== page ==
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    1. Tanya: Well, I think a tottering stage counts as a good exception to that rule! And I agree that the Lord is bigger than all our mistakes. It's the constant little comments about minor things that tend to distract us.

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  2. I'm not a speaker and never intend to be and I never really analyzed why I do or don't care for a speaker. However, after reading your tips I now understand why I like some and don't care for others.

    I really wish I could hear you speak!

    Blessings as you speak!

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    1. Dear Barb: You are so sweet. I need to have a #1 cheerleader plaque made and send it to you! I can always count on you to make my day! Thanks.

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  3. Thanks for these wonderful tips. While I've spoken to small groups of women in church settings before, I'm looking forward to speaking at a major venue in September. I need all the help and advice I can get and am going to print this out and tack on the wall to review every day.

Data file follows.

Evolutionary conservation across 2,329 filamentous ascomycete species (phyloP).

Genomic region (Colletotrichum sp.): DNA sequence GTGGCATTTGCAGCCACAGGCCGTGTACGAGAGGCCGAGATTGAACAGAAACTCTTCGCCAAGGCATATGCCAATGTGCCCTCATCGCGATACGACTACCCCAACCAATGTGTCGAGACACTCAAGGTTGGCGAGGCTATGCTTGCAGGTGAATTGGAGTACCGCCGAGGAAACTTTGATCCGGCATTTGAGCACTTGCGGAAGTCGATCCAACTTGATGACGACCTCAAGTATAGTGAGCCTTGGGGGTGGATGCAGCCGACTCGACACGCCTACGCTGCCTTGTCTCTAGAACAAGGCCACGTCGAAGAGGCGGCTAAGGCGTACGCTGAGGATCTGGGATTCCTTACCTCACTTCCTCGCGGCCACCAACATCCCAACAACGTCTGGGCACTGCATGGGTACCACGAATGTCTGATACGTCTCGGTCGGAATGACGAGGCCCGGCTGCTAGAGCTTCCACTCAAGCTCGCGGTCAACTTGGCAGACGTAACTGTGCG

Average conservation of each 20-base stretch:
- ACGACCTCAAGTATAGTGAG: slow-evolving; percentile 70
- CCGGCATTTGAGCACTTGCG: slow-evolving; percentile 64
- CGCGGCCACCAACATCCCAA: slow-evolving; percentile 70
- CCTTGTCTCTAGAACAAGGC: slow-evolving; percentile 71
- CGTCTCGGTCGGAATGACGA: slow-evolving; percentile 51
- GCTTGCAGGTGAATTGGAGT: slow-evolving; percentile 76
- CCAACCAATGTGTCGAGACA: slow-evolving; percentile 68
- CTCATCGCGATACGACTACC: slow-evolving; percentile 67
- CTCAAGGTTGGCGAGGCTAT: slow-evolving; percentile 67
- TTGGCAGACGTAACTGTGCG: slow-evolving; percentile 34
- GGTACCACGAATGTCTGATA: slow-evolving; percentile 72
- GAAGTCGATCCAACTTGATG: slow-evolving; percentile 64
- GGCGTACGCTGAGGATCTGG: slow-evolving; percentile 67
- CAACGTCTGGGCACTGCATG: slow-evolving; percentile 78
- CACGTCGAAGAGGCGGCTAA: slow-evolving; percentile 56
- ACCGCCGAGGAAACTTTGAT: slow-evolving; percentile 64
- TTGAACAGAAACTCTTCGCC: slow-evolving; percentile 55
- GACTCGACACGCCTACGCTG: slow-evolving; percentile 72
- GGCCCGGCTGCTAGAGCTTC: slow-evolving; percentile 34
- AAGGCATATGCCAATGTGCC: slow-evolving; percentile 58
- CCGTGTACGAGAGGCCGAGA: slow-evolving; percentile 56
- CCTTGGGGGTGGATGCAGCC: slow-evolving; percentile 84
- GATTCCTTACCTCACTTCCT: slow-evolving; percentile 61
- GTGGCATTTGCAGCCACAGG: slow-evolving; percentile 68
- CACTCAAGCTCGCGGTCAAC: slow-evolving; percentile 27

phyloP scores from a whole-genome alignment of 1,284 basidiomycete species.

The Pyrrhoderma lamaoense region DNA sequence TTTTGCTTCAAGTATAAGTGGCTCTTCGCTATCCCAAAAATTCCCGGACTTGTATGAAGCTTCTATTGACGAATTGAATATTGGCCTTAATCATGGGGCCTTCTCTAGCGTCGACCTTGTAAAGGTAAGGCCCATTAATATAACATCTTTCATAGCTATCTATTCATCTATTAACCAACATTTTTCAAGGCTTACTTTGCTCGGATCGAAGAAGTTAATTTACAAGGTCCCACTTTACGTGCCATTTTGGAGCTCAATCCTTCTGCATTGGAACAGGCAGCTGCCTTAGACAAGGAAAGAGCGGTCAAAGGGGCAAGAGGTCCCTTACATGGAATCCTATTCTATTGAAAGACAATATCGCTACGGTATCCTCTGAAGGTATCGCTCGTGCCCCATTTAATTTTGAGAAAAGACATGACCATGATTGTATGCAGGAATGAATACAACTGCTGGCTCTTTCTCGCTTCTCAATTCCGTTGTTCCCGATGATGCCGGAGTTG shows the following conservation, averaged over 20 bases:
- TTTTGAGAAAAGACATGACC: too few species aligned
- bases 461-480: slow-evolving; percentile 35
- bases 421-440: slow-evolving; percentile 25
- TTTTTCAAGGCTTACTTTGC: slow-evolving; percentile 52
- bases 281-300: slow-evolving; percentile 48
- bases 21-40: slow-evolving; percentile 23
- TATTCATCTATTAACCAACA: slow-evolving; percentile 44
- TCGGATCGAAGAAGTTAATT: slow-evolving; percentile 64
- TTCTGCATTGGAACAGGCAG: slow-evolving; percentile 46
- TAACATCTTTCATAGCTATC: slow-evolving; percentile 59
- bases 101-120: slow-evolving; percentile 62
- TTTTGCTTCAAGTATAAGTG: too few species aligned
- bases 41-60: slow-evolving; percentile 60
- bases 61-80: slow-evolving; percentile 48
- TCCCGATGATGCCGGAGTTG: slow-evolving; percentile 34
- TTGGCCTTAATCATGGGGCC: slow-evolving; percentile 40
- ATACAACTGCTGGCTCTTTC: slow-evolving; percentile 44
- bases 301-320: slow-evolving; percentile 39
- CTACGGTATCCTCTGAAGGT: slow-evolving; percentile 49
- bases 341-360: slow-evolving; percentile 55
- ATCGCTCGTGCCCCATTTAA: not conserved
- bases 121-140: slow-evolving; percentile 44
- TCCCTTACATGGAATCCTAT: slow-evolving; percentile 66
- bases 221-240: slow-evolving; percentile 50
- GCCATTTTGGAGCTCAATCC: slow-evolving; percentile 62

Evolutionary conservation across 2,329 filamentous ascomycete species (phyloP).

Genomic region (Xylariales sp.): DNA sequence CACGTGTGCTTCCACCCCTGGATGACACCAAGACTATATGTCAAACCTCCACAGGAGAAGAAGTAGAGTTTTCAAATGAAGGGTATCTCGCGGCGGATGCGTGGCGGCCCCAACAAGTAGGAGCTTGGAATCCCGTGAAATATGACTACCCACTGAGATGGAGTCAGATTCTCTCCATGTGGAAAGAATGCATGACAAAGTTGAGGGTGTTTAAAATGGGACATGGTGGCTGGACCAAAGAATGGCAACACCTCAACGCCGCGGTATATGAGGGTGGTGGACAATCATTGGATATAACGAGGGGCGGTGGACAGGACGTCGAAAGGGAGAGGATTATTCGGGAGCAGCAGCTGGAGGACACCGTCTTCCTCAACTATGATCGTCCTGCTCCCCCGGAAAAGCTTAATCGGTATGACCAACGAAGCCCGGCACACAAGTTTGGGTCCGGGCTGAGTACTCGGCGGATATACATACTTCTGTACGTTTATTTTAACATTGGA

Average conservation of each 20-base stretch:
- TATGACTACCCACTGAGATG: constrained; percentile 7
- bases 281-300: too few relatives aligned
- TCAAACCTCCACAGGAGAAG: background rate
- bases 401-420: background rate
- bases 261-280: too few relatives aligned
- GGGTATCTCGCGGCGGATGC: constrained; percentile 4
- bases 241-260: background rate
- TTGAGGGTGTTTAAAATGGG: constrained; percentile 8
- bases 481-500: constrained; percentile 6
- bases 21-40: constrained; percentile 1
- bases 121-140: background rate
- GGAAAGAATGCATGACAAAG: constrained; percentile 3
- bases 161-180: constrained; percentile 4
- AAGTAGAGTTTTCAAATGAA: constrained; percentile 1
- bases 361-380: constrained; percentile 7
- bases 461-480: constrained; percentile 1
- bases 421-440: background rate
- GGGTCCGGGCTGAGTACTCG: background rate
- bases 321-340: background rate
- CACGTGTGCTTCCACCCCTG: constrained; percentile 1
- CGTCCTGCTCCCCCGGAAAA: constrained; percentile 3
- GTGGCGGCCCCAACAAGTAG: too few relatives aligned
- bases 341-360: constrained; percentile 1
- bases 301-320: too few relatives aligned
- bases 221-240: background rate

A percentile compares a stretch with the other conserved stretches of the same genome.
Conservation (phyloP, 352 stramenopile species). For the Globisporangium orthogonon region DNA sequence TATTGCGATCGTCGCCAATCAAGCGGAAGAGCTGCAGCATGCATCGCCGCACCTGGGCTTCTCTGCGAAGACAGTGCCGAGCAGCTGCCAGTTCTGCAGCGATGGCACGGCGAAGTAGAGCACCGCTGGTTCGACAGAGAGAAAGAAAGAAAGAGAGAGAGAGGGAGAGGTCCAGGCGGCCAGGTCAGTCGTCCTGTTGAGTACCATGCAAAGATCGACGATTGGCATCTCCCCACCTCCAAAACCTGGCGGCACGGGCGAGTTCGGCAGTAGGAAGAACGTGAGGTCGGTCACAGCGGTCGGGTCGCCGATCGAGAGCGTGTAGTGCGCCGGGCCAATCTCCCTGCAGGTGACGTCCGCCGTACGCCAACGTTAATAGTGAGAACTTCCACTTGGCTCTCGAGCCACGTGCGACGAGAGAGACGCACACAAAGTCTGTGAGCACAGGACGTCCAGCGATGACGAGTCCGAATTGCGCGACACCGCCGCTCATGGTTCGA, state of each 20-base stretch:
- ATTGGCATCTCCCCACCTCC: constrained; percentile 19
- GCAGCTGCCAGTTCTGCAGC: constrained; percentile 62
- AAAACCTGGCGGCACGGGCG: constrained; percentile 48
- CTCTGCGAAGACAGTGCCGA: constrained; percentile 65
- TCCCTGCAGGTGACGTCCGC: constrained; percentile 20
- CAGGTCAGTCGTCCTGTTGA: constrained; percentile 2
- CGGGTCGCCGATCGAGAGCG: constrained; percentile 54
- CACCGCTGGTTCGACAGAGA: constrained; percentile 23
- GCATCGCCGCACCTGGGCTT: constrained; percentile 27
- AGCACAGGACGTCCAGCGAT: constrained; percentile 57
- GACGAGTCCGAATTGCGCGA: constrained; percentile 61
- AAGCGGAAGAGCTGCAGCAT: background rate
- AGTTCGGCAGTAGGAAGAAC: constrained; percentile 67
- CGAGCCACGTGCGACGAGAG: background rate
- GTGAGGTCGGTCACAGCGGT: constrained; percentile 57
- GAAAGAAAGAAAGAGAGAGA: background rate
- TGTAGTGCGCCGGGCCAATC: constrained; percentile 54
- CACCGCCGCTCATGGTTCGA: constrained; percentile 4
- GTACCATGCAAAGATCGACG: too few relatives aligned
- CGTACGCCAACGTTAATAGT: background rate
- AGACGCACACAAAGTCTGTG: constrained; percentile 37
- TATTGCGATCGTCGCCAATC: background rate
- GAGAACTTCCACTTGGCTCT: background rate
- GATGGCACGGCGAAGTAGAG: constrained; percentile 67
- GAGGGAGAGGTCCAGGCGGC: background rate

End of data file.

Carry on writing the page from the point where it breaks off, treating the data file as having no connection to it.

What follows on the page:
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    1. Wow, that's great, Carol! Every day might be a bit much, but I appreciate the applause.

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  4. Good tips!

    I like to listen to speakers that engage me on a personal level - ones I feel a connection with.

    Deanna

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    1. We like to know they are human, don't we?

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  5. Loved these tips. I'm not at all a great speaker. I've done well when necessary, but I get so nervous each time.

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    1. I think a lot of writers are introverts, Loree. Don't feel bad. I, unfortunately and fortunately at once, am a ham.

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  6. Hi Jeanette,
    I'm a speaker too and agree with all your pointers.My favorites are #1 and 2. Don't underestimate the power of nonverbal communication with an audience. When I coach my students in public speaking, I also advise them to:
    1. Never admit they are nervous--It lowers their credibility in the eyes of the audience.